3. If you’re feeling cashed up and/or going for a longer tour, I highly recommend also purchasing a long travel thudbuster (by Cane Creek). It’s an excellent suspension seat post. It will set you back about $250 (at the time of writing) but my goodness you will thank yourself for the investment.
4. Cycle on a hard tail mountain bike with short travel forks and hybrid tyres. Touring bikes are usually set up similarly to a road bike with a longer frame. You get rigid forks, a larger wheel diameter and road bike tyres. A touring bike is fine if you want to stick to bitumen, but a mountain bike allows you to get off the highway and explore, particularly because most of New Zealand’s purpose built cycle trails are gravel and dirt, unsuitable for road and touring bicycles.
5. If you’re taking your own bike, make sure you have a decent drivetrain. We replaced my rear gear cluster and chain before we left for New Zealand, however we didn’t think to replace my sub-standard derailleur and as a consequence I had gear changing woes. When you’re cycling up steep mountains, you really want your gears to work!
6. If you’re going on a short trip, consider hiring a bicycle in the country rather than taking your own. There was a lot of hassle and expense involved in carting our bikes to New Zealand including taking the bikes apart to varying degrees for planes and buses. In future, we would take our own bike seats, thudbusters and panniers and hire the bikes over there unless we were planning a month or more of solid cycling.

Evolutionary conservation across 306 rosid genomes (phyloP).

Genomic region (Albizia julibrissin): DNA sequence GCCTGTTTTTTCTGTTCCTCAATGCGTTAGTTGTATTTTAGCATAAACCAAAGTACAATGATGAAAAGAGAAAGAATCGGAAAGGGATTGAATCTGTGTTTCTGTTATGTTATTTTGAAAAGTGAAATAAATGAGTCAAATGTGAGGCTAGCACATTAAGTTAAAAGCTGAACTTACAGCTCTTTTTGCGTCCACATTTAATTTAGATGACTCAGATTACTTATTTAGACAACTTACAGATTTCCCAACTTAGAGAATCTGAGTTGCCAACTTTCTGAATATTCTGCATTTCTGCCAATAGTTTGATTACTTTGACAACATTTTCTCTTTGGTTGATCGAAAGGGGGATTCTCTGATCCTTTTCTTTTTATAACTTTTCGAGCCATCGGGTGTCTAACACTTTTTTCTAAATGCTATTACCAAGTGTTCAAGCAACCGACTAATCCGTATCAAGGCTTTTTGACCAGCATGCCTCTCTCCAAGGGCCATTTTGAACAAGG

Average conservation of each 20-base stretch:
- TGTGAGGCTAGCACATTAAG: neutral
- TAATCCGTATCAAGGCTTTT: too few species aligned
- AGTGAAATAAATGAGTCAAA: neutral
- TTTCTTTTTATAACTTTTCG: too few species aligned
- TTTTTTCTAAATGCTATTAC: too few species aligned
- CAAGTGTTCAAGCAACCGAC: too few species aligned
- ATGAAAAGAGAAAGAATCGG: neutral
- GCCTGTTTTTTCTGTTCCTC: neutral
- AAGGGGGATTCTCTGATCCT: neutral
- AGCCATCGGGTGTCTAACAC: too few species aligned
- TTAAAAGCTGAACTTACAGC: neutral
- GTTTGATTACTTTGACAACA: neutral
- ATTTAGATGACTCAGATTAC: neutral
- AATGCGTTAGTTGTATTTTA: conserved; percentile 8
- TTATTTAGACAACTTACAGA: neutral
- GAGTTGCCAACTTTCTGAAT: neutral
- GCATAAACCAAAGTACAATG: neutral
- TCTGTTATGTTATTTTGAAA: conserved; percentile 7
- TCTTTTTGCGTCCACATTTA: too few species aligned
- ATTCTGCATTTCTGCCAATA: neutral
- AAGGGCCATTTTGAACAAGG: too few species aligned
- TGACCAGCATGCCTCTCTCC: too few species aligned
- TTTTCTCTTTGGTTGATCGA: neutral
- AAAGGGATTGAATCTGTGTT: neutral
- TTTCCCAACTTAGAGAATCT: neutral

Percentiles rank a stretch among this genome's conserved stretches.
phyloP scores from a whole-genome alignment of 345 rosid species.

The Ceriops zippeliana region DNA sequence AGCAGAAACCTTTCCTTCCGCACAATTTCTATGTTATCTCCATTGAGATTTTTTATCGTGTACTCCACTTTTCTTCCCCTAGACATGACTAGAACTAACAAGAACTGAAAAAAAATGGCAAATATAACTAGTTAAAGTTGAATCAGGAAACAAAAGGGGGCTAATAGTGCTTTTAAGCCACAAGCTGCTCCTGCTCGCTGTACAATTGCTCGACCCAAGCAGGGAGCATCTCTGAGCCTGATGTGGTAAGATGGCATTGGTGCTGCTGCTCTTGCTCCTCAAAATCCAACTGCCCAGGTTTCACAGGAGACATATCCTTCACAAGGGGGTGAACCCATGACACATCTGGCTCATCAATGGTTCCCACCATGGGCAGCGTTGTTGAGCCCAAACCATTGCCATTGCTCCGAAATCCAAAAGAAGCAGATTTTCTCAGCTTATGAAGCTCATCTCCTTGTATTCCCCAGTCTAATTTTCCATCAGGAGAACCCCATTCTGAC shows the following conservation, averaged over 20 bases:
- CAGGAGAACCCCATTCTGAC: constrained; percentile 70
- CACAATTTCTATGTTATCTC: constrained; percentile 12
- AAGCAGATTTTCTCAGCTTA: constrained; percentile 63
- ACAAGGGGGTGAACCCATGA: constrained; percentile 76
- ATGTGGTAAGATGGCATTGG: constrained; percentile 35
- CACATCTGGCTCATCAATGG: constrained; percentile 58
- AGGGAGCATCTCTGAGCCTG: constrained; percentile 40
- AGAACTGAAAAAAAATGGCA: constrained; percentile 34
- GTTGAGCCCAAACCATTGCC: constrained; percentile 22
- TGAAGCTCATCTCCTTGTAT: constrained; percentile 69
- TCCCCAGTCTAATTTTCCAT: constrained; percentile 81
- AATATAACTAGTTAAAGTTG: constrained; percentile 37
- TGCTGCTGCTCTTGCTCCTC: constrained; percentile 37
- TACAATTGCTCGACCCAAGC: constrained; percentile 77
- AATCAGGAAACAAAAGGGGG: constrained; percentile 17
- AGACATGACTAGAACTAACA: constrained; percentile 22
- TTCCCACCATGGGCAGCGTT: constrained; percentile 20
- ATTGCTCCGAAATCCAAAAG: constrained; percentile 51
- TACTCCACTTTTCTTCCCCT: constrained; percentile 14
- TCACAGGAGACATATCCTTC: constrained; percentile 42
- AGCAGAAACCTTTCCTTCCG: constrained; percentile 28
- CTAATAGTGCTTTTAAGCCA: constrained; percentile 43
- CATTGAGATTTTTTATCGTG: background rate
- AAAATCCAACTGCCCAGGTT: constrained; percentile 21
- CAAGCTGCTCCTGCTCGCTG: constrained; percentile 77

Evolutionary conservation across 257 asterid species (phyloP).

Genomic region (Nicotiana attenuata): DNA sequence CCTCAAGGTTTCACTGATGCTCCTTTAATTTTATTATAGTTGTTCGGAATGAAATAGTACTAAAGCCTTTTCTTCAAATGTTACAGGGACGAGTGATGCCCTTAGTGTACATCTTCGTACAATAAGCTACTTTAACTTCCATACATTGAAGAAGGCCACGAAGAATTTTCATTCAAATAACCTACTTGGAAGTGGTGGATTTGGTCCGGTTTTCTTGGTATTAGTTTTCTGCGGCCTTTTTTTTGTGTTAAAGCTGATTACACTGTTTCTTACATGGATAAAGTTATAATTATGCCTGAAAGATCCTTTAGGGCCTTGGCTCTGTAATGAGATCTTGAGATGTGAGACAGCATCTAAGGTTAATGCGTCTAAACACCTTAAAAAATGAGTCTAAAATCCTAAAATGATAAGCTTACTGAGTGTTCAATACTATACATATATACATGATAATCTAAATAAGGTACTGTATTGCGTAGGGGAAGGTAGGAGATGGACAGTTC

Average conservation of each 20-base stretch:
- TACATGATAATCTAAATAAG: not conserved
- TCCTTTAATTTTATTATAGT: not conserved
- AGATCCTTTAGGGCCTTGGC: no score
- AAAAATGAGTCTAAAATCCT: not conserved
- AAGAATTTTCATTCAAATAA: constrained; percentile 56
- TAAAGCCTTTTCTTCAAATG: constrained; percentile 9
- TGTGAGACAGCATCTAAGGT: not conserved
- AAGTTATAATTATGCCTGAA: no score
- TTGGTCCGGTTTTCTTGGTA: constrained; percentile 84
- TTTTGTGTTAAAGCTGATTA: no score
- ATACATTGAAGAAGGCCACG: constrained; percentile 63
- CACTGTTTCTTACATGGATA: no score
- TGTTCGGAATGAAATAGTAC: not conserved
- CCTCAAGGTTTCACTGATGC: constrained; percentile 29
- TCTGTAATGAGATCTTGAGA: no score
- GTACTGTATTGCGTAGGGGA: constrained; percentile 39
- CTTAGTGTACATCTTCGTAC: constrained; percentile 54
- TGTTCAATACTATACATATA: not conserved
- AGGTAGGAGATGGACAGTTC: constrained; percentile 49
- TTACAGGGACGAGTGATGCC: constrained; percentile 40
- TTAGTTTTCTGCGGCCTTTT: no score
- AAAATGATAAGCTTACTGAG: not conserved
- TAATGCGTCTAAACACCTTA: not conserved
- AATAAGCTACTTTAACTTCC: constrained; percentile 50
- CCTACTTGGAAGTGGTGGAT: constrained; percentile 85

There are a lot of companies in New Zealand who will rent you a good bike and other gear that you may need. Plus, if you’re looking for a simpler option, several of these companies also offer fully supported bicycle tours and they will take your gear to your daily endpoint for you. Luxury!
7. If you do want to do an unguided tour, I highly recommend picking up a copy of Classic New Zealand Cycle Tours by the Kennett Brothers. It gives you a good run down of all the purpose built tracks as well as lots of other unofficial route options. We had a copy lent to us by our Airbnb hosts in Christchuch that had half the pages missing. Apparently the couple that owned it before our hosts ripped out the pages as they completed each trail and then gave the pages to other travellers!
8. Sign up to warm showers. It’s couch surfing for cycle tourers. If you’re passing through Hokitika, look up Kevin. He is a warm and generous host who has lots of tramping (hiking) stories to share!
9. Have back up funds. Neil and I planned a budget trip, with minimal expenditure on transport and accommodation. However New Zealand’s weather is unpredictable, especially in the South Island in April and we ended up paying for accommodation most nights due to the constant rain and snow plus we had to purchase extra warm gear in preparation for the weather conditions in the mountains. Then there was the unexpected campervan rental cost.
C’est la vie. We had fun but back up funds were necessary!
I really hope you consider trying a cycle tour if you haven’t already and New Zealand is a stunning place to do it.
Finally, here are a few photos from our trip to inspire you. X